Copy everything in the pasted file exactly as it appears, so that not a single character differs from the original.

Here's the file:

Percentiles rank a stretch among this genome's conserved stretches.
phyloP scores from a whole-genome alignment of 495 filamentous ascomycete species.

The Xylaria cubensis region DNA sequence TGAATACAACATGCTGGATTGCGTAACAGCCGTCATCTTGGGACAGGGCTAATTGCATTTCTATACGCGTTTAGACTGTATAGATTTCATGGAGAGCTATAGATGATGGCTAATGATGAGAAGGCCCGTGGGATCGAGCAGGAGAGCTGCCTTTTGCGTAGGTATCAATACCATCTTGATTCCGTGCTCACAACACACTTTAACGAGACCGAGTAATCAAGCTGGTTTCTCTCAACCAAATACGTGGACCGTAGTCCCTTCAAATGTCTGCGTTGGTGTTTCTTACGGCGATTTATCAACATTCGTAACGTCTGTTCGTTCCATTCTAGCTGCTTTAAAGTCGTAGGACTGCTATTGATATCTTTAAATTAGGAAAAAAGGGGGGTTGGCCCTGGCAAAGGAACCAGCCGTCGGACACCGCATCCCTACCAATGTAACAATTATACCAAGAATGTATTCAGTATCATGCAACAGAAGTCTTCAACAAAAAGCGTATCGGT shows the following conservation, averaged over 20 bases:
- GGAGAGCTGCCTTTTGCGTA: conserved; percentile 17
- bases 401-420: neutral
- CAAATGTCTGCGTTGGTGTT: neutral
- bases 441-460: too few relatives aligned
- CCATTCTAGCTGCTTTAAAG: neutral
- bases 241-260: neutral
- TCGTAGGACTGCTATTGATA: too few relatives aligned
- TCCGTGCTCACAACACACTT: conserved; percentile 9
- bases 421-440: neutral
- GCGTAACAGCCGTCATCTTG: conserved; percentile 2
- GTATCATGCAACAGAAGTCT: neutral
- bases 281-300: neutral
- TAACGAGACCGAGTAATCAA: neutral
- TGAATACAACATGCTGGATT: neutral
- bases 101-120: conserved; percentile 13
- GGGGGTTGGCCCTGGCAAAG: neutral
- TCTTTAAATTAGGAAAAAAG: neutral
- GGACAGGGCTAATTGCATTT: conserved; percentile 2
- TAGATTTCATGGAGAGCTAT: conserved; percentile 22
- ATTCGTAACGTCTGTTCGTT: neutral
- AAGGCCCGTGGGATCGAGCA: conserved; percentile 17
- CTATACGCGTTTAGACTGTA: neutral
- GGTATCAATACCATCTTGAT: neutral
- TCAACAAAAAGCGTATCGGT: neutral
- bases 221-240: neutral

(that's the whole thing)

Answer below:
Percentiles rank a stretch among this genome's conserved stretches.
phyloP scores from a whole-genome alignment of 495 filamentous ascomycete species.

The Xylaria cubensis region DNA sequence TGAATACAACATGCTGGATTGCGTAACAGCCGTCATCTTGGGACAGGGCTAATTGCATTTCTATACGCGTTTAGACTGTATAGATTTCATGGAGAGCTATAGATGATGGCTAATGATGAGAAGGCCCGTGGGATCGAGCAGGAGAGCTGCCTTTTGCGTAGGTATCAATACCATCTTGATTCCGTGCTCACAACACACTTTAACGAGACCGAGTAATCAAGCTGGTTTCTCTCAACCAAATACGTGGACCGTAGTCCCTTCAAATGTCTGCGTTGGTGTTTCTTACGGCGATTTATCAACATTCGTAACGTCTGTTCGTTCCATTCTAGCTGCTTTAAAGTCGTAGGACTGCTATTGATATCTTTAAATTAGGAAAAAAGGGGGGTTGGCCCTGGCAAAGGAACCAGCCGTCGGACACCGCATCCCTACCAATGTAACAATTATACCAAGAATGTATTCAGTATCATGCAACAGAAGTCTTCAACAAAAAGCGTATCGGT shows the following conservation, averaged over 20 bases:
- GGAGAGCTGCCTTTTGCGTA: conserved; percentile 17
- bases 401-420: neutral
- CAAATGTCTGCGTTGGTGTT: neutral
- bases 441-460: too few relatives aligned
- CCATTCTAGCTGCTTTAAAG: neutral
- bases 241-260: neutral
- TCGTAGGACTGCTATTGATA: too few relatives aligned
- TCCGTGCTCACAACACACTT: conserved; percentile 9
- bases 421-440: neutral
- GCGTAACAGCCGTCATCTTG: conserved; percentile 2
- GTATCATGCAACAGAAGTCT: neutral
- bases 281-300: neutral
- TAACGAGACCGAGTAATCAA: neutral
- TGAATACAACATGCTGGATT: neutral
- bases 101-120: conserved; percentile 13
- GGGGGTTGGCCCTGGCAAAG: neutral
- TCTTTAAATTAGGAAAAAAG: neutral
- GGACAGGGCTAATTGCATTT: conserved; percentile 2
- TAGATTTCATGGAGAGCTAT: conserved; percentile 22
- ATTCGTAACGTCTGTTCGTT: neutral
- AAGGCCCGTGGGATCGAGCA: conserved; percentile 17
- CTATACGCGTTTAGACTGTA: neutral
- GGTATCAATACCATCTTGAT: neutral
- TCAACAAAAAGCGTATCGGT: neutral
- bases 221-240: neutral